Women’s Lacrosse Equipment Guide & Checklist
Women’s Lacrosse Gear Guide
The game of women’s lacrosse shares plenty of similarities with how men play the game, but due to some rule variations, women’s lacrosse equipment has a few striking differences from men’s gear. After reviewing how they differ, you can find all the lacrosse gear for girls and women you need in our vast inventory of women’s lacrosse equipment.
In this article, we’ll cover:
- Women’s Lacrosse Gear Checklist
- Choosing a Stick/Shaft/Head
- Differences in Women’s vs Men’s Lacrosse
- Women’s Lacrosse Gear FAQs
Women’s Lacrosse Gear Checklist
The first thing you need to know about lacrosse for girls is that due to rules limiting the type of contact that’s legal and common in the men’s game, women’s lacrosse equipment lists are actually much shorter.
So what do girl lacrosse players wear for a low-contact game? Most of the gear is lighter-weight for easier movement. There’s also less protective women’s lacrosse gear required.
But just because women need less equipment doesn’t mean there isn’t a wide variety of women’s lacrosse gear and accessories designed to elevate the gameplay experience.
Women’s Lacrosse Clothing/Apparel
Women’s Lacrosse Training Gear
Women’s Lacrosse Accessories
Choosing a Stick/Shaft/Head
When choosing girls’ lacrosse gear, selecting the right stick is vital to ensure you play your best game. If you’re just beginning to shop for a women’s lacrosse equipment set, you’ll notice that you can purchase a shaft and head combo or a complete women’s lacrosse stick.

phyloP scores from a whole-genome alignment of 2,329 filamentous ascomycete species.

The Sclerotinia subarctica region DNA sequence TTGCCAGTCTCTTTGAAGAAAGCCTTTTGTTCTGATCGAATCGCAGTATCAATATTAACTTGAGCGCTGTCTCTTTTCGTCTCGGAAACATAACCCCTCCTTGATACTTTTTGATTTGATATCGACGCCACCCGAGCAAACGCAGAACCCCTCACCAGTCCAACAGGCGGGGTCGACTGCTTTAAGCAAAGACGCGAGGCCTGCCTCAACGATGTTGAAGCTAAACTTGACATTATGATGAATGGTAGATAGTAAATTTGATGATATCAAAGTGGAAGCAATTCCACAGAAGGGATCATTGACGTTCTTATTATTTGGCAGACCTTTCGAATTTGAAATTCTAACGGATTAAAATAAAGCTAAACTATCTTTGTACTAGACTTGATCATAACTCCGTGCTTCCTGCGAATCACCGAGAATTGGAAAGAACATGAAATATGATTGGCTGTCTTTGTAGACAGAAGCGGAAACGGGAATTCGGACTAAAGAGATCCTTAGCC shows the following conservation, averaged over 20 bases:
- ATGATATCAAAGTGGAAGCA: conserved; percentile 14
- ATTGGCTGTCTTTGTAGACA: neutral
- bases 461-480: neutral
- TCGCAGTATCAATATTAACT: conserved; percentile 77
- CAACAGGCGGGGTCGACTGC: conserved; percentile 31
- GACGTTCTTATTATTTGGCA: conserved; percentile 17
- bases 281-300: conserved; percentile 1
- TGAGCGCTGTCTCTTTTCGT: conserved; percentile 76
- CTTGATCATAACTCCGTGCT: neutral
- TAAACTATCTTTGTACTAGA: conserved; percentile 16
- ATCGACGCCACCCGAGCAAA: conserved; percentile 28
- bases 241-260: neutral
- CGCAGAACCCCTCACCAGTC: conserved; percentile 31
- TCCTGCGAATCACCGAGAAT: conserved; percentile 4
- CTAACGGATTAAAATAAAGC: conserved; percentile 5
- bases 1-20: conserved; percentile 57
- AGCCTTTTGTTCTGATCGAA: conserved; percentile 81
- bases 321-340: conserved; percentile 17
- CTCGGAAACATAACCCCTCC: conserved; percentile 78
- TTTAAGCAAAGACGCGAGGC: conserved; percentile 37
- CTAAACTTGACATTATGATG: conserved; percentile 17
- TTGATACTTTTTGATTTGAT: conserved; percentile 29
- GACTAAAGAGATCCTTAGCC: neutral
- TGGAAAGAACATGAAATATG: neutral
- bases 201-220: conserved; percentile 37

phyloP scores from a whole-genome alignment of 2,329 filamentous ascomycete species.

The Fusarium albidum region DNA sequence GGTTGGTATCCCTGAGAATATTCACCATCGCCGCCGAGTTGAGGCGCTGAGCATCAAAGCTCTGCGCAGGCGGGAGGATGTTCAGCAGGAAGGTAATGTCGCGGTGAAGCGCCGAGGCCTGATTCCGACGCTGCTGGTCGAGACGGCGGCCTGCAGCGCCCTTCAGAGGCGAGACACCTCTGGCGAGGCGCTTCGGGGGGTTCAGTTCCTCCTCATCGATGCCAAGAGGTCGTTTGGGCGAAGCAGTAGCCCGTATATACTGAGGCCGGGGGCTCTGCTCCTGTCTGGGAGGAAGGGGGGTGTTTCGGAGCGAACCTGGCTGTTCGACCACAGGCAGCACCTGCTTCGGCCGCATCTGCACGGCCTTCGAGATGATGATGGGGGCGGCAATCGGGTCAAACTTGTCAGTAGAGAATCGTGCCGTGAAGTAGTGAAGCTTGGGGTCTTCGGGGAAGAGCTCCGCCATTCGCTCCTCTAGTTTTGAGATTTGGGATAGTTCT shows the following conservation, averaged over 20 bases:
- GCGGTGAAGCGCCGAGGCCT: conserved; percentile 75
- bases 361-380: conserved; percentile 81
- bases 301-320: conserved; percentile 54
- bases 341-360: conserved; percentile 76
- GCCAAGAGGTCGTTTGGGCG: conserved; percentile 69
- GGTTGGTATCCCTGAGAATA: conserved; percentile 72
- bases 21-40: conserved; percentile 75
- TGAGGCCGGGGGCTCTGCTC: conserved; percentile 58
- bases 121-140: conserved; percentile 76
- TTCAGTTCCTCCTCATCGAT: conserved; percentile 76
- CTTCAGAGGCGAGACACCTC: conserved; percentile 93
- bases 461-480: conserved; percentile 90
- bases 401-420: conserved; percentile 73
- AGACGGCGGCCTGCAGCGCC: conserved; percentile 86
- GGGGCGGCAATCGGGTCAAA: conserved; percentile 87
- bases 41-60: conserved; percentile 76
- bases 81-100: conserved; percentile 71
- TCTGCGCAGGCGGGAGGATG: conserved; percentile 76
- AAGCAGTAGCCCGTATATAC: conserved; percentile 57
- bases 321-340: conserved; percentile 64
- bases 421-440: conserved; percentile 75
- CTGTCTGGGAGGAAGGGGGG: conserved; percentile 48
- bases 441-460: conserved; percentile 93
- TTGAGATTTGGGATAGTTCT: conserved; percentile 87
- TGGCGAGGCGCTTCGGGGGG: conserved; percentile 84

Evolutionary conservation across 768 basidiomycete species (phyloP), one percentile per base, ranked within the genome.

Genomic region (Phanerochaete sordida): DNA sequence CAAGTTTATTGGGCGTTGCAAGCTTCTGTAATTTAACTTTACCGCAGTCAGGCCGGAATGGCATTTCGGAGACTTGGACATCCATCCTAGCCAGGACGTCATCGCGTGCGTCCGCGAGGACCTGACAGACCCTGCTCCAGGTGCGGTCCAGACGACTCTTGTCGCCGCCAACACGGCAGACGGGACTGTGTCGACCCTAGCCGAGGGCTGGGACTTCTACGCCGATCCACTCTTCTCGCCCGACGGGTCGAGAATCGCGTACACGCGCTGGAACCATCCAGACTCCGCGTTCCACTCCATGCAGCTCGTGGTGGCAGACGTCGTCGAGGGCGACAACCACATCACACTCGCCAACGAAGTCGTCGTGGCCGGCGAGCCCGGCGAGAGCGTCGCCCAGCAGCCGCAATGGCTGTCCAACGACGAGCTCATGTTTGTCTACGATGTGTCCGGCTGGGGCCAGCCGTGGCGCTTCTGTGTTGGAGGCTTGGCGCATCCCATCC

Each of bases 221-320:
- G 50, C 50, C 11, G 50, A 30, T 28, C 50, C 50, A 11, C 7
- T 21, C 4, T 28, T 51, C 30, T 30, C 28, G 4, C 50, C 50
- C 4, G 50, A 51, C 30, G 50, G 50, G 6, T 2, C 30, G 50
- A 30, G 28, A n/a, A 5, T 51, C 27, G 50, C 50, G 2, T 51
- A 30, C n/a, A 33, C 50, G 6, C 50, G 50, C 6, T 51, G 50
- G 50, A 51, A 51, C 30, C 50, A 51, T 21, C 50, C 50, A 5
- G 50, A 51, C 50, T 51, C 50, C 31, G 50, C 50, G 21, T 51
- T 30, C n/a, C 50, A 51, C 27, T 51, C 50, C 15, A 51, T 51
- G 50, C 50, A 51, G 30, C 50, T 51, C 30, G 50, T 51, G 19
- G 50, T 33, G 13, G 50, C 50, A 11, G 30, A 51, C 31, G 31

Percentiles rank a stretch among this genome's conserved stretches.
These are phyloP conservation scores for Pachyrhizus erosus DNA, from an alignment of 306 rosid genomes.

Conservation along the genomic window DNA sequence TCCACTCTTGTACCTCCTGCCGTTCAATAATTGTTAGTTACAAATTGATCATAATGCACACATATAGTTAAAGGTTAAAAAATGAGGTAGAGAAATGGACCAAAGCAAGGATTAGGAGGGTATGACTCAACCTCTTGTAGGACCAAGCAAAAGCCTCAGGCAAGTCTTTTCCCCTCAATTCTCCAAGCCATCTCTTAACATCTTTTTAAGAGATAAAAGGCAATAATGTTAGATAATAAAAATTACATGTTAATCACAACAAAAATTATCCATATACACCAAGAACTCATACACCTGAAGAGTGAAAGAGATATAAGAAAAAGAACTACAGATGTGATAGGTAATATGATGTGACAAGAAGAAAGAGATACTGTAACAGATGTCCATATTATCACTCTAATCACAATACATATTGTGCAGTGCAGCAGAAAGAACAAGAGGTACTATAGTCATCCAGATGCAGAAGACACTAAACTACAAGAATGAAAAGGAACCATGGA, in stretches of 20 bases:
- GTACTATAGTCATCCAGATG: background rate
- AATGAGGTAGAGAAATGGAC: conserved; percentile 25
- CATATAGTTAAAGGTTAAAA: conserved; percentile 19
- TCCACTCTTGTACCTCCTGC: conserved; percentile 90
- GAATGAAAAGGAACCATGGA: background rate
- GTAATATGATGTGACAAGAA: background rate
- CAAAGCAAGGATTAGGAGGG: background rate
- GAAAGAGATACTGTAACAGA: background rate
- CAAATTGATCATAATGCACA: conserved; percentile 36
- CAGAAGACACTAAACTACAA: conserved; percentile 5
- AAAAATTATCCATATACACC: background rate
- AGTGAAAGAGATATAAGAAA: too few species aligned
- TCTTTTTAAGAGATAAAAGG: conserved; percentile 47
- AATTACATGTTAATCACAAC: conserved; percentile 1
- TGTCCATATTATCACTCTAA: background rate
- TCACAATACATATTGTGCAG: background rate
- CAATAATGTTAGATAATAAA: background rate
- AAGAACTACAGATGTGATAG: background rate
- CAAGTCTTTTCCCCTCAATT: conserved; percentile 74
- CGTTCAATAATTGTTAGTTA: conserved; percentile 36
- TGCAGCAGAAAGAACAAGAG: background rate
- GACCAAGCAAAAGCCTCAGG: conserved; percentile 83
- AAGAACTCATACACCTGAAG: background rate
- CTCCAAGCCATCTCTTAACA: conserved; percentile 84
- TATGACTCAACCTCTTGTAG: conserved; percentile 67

A complete stick is ready-to-play once purchased and offers a consistent feel but little in the way of customization. A shaft and head combo allows advanced women’s lacrosse players to piece together a stick tailored to their game. However, it can take more experimentation to get a stick you love, and certain shafts and heads may not offer a consistent feel over the course of extended use.
Once you’ve chosen your style of stick, you’ll need to select the proper size. Even if all the rest of your girl’s lacrosse gear fits properly, you can still have a subpar game experience if you end up trying to play with a stick that’s too long or too short.
The length of a women’s lacrosse stick will depend on position – defenders use longer sticks than attackers. And girl lacrosse goalies are allowed to have sticks that are even longer than field players. In general, a women’s lacrosse stick will be between 35.5 - 43.25 inches (or 90 - 110 cm).
Differences in Women’s vs Men’s Lacrosse
If you’ve watched both men’s and women’s lacrosse games, you’ve more than likely noticed there are some major differences in the rules and style of play.
Checking vs No-Checking
One of the biggest primary differences between men’s vs women's lacrosse is that women aren’t allowed to check in their games.
Checking is a common defensive tactic in men’s lacrosse, and it’s basically when a defender uses his body in an attempt to knock an attacker off balance and/or jar the ball loose. Because it's illegal in women’s lacrosse, girls’ lacrosse gear can be lighter, since there’s no need to protect against checks.
The mesh in the head of a women’s lacrosse stick is woven tighter to create a much shallower pocket than you see in the head of men’s lacrosse sticks. That tight pocket forces a quicker game with faster passing and ball movement, rather than carrying the ball up field in the loose pocket of men’s sticks.